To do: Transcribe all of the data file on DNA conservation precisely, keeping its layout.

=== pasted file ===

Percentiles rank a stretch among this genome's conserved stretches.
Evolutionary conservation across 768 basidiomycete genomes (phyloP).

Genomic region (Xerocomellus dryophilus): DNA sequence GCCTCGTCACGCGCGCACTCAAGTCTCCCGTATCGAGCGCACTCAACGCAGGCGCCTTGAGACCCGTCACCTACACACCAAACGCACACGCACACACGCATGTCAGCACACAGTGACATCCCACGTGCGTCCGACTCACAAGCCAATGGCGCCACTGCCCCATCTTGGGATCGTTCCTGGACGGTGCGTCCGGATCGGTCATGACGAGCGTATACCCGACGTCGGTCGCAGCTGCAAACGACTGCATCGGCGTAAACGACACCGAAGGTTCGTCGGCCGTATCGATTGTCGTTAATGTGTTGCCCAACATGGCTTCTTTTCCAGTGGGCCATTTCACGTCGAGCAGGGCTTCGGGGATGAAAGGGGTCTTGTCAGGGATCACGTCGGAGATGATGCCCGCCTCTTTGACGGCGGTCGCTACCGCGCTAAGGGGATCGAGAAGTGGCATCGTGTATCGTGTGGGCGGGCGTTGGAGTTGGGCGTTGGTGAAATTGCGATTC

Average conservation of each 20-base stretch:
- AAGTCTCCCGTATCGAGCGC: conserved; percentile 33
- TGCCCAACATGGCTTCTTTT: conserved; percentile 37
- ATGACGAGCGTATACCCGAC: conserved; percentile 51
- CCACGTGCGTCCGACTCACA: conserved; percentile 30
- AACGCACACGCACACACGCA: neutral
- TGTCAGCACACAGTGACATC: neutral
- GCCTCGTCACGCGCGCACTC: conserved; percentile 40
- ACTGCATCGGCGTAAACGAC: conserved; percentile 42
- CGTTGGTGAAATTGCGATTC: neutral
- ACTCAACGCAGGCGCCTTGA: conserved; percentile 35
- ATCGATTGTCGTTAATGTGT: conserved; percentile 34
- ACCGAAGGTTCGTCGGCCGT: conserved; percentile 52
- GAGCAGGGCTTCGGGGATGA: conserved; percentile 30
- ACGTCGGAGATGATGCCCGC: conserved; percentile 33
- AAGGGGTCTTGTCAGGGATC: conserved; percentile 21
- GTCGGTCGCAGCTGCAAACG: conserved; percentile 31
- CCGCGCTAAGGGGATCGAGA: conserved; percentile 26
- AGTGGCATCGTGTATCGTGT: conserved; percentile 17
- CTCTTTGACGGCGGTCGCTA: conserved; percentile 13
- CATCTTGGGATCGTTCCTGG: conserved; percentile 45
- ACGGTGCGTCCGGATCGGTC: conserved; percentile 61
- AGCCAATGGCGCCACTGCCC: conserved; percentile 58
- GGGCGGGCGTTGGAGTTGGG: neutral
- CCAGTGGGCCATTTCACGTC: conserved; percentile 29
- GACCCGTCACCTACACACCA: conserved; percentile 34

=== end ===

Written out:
Percentiles rank a stretch among this genome's conserved stretches.
Evolutionary conservation across 768 basidiomycete genomes (phyloP).

Genomic region (Xerocomellus dryophilus): DNA sequence GCCTCGTCACGCGCGCACTCAAGTCTCCCGTATCGAGCGCACTCAACGCAGGCGCCTTGAGACCCGTCACCTACACACCAAACGCACACGCACACACGCATGTCAGCACACAGTGACATCCCACGTGCGTCCGACTCACAAGCCAATGGCGCCACTGCCCCATCTTGGGATCGTTCCTGGACGGTGCGTCCGGATCGGTCATGACGAGCGTATACCCGACGTCGGTCGCAGCTGCAAACGACTGCATCGGCGTAAACGACACCGAAGGTTCGTCGGCCGTATCGATTGTCGTTAATGTGTTGCCCAACATGGCTTCTTTTCCAGTGGGCCATTTCACGTCGAGCAGGGCTTCGGGGATGAAAGGGGTCTTGTCAGGGATCACGTCGGAGATGATGCCCGCCTCTTTGACGGCGGTCGCTACCGCGCTAAGGGGATCGAGAAGTGGCATCGTGTATCGTGTGGGCGGGCGTTGGAGTTGGGCGTTGGTGAAATTGCGATTC

Average conservation of each 20-base stretch:
- AAGTCTCCCGTATCGAGCGC: conserved; percentile 33
- TGCCCAACATGGCTTCTTTT: conserved; percentile 37
- ATGACGAGCGTATACCCGAC: conserved; percentile 51
- CCACGTGCGTCCGACTCACA: conserved; percentile 30
- AACGCACACGCACACACGCA: neutral
- TGTCAGCACACAGTGACATC: neutral
- GCCTCGTCACGCGCGCACTC: conserved; percentile 40
- ACTGCATCGGCGTAAACGAC: conserved; percentile 42
- CGTTGGTGAAATTGCGATTC: neutral
- ACTCAACGCAGGCGCCTTGA: conserved; percentile 35
- ATCGATTGTCGTTAATGTGT: conserved; percentile 34
- ACCGAAGGTTCGTCGGCCGT: conserved; percentile 52
- GAGCAGGGCTTCGGGGATGA: conserved; percentile 30
- ACGTCGGAGATGATGCCCGC: conserved; percentile 33
- AAGGGGTCTTGTCAGGGATC: conserved; percentile 21
- GTCGGTCGCAGCTGCAAACG: conserved; percentile 31
- CCGCGCTAAGGGGATCGAGA: conserved; percentile 26
- AGTGGCATCGTGTATCGTGT: conserved; percentile 17
- CTCTTTGACGGCGGTCGCTA: conserved; percentile 13
- CATCTTGGGATCGTTCCTGG: conserved; percentile 45
- ACGGTGCGTCCGGATCGGTC: conserved; percentile 61
- AGCCAATGGCGCCACTGCCC: conserved; percentile 58
- GGGCGGGCGTTGGAGTTGGG: neutral
- CCAGTGGGCCATTTCACGTC: conserved; percentile 29
- GACCCGTCACCTACACACCA: conserved; percentile 34